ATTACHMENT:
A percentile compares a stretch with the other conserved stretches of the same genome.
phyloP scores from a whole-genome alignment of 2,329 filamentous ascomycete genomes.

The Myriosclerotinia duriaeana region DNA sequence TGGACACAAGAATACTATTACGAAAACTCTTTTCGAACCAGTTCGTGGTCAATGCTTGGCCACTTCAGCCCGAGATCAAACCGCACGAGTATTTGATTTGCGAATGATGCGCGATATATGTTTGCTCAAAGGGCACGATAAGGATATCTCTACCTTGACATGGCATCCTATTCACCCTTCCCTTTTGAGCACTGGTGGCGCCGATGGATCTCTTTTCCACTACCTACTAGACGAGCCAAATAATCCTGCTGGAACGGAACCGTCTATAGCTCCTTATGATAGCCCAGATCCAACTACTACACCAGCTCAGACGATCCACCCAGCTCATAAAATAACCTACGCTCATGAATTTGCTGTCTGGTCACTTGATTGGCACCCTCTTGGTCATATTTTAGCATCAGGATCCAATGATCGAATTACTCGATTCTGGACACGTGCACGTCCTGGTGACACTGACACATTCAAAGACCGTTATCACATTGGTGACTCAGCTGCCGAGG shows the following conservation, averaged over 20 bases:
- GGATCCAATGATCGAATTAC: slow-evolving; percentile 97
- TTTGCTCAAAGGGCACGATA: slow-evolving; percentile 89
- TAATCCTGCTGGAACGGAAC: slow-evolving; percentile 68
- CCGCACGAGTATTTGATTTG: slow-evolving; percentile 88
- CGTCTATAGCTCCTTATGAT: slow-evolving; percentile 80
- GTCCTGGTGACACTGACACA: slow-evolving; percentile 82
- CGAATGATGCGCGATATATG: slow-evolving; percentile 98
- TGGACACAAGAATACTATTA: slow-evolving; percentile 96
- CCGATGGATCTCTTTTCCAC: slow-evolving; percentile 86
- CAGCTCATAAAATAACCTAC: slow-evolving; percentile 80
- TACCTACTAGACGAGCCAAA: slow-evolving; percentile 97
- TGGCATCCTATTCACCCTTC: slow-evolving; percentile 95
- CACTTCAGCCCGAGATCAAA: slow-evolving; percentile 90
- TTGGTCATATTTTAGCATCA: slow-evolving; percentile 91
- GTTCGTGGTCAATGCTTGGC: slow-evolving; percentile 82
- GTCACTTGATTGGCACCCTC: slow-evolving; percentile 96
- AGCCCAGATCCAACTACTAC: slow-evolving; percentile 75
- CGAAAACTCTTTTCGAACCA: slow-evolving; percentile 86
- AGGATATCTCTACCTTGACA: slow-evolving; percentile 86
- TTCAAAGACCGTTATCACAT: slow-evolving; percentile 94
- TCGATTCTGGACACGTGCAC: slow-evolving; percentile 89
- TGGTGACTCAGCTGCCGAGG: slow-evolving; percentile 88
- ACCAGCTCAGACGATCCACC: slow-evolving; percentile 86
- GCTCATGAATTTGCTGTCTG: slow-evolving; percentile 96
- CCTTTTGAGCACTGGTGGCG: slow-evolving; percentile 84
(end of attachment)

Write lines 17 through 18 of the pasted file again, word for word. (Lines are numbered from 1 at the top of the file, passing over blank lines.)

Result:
- TTGGTCATATTTTAGCATCA: slow-evolving; percentile 91
- GTTCGTGGTCAATGCTTGGC: slow-evolving; percentile 82